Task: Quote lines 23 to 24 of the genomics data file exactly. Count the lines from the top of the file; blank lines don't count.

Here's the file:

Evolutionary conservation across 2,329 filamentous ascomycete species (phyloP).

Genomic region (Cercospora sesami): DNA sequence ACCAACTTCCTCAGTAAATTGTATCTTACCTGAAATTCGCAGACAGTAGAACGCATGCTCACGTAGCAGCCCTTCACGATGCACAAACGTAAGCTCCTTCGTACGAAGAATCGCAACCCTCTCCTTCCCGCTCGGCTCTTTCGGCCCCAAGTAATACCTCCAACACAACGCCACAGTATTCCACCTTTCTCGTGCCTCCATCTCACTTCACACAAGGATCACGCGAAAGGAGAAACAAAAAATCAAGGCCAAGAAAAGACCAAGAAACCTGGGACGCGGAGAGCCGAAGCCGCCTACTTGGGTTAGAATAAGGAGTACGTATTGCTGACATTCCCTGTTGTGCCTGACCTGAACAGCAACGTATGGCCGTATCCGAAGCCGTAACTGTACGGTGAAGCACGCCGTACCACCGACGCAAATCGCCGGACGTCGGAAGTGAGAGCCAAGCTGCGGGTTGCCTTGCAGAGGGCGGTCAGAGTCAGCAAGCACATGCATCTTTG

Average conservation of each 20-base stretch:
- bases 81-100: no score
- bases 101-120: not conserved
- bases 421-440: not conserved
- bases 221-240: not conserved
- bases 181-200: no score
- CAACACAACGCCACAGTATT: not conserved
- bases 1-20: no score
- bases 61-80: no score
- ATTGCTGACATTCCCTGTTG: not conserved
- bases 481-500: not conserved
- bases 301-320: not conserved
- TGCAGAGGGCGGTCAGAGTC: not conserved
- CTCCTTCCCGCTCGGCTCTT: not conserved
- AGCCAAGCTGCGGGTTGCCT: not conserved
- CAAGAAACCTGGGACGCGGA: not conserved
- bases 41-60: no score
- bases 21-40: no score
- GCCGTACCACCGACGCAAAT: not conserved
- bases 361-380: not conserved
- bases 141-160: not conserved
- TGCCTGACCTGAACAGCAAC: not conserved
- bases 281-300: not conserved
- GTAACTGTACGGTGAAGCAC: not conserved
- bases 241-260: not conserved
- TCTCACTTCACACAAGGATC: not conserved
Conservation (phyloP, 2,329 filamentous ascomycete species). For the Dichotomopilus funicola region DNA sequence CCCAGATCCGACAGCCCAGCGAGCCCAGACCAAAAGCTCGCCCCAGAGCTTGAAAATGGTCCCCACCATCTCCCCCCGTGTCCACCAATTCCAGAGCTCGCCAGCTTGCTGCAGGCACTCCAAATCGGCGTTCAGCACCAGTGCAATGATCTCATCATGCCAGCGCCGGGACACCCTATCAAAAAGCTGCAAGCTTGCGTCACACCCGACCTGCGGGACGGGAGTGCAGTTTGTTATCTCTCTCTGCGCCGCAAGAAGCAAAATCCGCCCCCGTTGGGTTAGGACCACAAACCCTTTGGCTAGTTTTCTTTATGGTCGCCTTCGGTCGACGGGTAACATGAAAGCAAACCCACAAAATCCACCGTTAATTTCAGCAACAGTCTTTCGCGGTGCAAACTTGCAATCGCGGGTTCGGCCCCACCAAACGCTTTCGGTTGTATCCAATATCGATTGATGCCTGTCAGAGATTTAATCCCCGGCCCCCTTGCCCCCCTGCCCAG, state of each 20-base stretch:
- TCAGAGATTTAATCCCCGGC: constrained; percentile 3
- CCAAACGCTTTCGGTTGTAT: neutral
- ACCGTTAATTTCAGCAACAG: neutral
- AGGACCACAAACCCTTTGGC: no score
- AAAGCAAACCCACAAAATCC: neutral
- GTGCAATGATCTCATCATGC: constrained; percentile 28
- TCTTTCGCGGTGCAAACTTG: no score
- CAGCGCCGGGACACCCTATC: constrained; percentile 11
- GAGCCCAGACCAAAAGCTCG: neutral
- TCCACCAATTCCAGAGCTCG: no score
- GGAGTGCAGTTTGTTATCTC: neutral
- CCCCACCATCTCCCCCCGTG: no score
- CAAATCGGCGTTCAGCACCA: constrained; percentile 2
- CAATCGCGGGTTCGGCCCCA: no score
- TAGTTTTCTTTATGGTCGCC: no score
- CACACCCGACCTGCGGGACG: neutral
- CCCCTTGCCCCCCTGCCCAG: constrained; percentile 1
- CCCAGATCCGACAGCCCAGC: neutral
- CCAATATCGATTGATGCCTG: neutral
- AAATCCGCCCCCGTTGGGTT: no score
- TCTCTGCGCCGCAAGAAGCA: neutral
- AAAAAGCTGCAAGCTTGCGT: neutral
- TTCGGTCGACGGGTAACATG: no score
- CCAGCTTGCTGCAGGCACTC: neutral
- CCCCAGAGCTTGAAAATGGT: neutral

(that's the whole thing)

- bases 141-160: not conserved
- TGCCTGACCTGAACAGCAAC: not conserved